Lol at not realizing that moving to a place because you have no other choice has no impact on whether you personally like or dislike it. Also for people attending schools outside of the NYC market they have just as great (actually a greater) chance at ending up in that school's home market--not NYC--contrary to popular TLS belief. If you go to Florida State you're probably going to end up working in Florida, no matter how many biglaw jobs are in NYC. UT-Austin grads are probably going to end up in Texas, UGA grads in Georgia, Colorado grads in Colorado etc.

keg411 wrote:
Big Shrimpin wrote:LOL at 1L/0Ls, ITT, saying NYC blows. Wait until OCI ends. You might just end up there.


+1.

You go to NYC because there are actually jobs in NYC. But let the median students bid on secondary markets, and then watch the shitshow in this year's OCI thread.


Lol if the median students go to a school in a secondary market, that secondary market is their best shot at a job. UGA and Florida state median aren't getting jobs in NYC. And for the people who go to top 14 schools but are from secondary markets, that's often their best shot at a job if that secondary market receives most of its competition from regional schools. Not to mention that this comment has no impact on the desirability of working in a secondary market--which was the main point of the thread.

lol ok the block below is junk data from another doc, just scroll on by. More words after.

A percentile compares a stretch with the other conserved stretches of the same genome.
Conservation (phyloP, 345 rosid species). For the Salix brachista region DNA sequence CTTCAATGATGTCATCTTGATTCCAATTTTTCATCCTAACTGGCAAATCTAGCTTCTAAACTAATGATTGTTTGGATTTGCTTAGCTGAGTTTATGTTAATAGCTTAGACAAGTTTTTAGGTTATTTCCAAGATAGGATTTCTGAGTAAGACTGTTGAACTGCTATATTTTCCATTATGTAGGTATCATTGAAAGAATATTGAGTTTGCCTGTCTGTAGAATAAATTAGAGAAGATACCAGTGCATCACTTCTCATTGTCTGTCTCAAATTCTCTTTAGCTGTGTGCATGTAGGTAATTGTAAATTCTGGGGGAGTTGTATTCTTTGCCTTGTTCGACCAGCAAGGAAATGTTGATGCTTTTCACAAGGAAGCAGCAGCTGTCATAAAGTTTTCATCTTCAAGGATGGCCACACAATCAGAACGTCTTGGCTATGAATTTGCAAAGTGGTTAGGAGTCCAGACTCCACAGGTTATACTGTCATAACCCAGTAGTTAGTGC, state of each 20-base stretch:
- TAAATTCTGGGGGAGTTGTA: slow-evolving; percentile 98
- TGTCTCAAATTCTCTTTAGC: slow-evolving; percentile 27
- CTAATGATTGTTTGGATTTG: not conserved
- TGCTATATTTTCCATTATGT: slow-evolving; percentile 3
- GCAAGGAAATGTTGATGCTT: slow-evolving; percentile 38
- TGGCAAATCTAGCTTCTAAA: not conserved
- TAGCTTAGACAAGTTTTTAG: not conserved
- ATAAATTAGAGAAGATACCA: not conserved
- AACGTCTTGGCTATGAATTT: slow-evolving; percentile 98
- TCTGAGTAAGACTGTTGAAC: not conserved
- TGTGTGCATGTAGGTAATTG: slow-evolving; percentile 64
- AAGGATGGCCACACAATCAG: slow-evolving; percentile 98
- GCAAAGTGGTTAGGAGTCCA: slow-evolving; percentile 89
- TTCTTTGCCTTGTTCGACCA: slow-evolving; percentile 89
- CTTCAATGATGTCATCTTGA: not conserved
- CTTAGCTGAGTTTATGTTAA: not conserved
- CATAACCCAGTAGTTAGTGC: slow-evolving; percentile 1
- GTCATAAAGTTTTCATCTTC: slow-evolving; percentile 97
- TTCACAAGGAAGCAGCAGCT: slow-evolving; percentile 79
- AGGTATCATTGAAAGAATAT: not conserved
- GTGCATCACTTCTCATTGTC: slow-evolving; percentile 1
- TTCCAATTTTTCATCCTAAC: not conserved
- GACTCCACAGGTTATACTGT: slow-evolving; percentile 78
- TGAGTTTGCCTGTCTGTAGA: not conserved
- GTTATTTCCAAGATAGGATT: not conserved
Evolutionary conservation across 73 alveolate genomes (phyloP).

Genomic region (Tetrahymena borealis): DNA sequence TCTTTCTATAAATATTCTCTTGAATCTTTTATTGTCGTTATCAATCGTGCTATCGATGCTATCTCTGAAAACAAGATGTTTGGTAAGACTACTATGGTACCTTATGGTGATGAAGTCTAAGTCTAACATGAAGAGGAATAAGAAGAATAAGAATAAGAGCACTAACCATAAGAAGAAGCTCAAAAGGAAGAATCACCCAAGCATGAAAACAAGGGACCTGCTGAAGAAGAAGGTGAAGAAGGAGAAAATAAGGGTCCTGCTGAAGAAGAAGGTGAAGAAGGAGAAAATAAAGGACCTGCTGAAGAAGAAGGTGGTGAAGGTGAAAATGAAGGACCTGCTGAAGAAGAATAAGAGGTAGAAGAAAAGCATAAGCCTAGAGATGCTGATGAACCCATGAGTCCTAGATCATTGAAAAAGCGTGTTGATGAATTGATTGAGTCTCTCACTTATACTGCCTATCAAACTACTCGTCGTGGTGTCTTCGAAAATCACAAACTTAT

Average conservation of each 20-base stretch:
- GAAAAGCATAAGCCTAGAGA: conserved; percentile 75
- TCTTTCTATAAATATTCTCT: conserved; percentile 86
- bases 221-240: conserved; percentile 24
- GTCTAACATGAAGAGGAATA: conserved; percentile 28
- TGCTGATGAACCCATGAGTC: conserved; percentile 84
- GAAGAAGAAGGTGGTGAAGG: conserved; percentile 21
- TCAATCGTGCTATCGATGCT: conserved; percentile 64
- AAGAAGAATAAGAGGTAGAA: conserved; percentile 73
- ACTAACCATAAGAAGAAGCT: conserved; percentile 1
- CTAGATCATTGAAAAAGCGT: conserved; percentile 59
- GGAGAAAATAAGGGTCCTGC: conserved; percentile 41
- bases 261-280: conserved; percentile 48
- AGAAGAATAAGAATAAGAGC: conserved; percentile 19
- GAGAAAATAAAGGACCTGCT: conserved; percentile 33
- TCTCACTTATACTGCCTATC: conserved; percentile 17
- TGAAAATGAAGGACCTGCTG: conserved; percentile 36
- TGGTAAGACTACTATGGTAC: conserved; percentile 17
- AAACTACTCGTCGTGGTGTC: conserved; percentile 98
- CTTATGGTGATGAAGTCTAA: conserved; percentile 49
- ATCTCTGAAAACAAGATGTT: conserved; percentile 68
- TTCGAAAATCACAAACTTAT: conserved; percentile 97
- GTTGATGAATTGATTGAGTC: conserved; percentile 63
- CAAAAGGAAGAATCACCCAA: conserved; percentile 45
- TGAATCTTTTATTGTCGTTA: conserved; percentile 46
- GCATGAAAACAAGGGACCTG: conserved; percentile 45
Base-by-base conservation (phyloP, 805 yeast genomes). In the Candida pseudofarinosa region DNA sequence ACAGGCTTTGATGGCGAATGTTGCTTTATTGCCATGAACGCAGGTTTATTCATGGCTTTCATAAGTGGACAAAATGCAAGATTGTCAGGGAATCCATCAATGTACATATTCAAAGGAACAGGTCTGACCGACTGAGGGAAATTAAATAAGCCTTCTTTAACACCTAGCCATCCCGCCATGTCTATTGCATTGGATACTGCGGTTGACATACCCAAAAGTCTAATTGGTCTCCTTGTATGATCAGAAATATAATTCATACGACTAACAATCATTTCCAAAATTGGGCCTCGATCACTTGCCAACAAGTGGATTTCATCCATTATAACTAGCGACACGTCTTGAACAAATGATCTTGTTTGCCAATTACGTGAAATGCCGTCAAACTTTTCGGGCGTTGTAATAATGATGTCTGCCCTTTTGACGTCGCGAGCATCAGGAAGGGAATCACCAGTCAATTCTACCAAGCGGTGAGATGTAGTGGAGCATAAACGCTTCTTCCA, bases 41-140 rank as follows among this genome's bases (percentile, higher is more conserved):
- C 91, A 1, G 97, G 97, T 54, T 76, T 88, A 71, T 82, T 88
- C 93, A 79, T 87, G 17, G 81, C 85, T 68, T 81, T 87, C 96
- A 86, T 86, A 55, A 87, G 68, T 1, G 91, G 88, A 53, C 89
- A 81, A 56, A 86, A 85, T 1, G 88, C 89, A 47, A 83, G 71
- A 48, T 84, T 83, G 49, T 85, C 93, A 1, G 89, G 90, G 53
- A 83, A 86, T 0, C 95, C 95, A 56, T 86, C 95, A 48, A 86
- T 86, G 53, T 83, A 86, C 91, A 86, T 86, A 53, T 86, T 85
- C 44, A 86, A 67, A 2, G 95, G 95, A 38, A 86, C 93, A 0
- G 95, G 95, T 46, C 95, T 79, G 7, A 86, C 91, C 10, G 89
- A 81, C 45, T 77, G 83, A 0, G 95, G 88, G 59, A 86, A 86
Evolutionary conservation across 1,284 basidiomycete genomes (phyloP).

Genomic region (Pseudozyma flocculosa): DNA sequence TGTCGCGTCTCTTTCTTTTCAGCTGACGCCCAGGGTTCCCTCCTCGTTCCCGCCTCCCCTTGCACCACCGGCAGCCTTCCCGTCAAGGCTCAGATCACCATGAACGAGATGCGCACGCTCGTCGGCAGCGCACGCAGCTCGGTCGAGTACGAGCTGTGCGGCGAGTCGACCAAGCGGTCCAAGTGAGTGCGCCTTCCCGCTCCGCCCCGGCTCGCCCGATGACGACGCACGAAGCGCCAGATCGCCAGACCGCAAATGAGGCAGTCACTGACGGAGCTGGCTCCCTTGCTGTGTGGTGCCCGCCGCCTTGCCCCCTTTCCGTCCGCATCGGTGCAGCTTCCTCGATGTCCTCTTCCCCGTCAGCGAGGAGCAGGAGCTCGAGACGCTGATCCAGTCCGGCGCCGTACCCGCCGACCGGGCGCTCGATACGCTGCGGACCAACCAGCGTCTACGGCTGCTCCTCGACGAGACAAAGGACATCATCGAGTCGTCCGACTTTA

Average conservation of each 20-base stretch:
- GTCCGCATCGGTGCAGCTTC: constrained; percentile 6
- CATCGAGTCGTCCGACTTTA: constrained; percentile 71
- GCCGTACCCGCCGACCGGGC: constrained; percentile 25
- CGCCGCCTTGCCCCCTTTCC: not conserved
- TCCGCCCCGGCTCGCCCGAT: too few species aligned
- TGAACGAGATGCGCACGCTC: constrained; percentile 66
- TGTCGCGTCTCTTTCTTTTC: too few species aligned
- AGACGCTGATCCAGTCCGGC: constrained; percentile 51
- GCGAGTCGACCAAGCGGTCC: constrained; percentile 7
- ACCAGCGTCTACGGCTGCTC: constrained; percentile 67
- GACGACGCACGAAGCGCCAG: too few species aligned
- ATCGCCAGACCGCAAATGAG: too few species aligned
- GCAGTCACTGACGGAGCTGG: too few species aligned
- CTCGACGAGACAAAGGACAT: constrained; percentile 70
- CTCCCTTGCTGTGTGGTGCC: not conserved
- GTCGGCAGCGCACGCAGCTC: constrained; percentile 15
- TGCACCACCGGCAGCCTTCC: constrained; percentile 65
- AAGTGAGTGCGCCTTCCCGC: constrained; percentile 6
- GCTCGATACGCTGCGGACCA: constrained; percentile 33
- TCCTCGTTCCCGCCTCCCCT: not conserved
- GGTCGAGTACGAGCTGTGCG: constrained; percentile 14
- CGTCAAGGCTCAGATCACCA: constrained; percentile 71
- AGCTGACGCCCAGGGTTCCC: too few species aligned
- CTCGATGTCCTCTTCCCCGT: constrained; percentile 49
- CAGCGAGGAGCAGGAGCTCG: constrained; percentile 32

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Re: List of real salaries across different legal markets

Postby Hippononymous » Mon May 16, 2011 12:18 am

strawboy1230 wrote:
Fark-o-vision wrote:
quakeroats wrote:
G. T. L. Rev. wrote:Just one more reason why NYC biglaw is TTT. Note that the adjusted wealth numbers get even worse when you factor in the reality that NYC associates work appreciably longer hours than everyone else, even within the same firms.


A few of many factors that you might want to consider:

New York has more top restaurants than any city in the world (Paris would be a debatable exception, but it wasn't on the secondary-cities list)
New York has better access to arts and culture than any city listed.
Living in New York gives you greater access to people with power.
If you plan on sticking with law, compensation ratios for NY:non-NY partners tends to be higher than for NY:non-NY associates.


This statement is often made by people with absolutely no understanding of art or culture.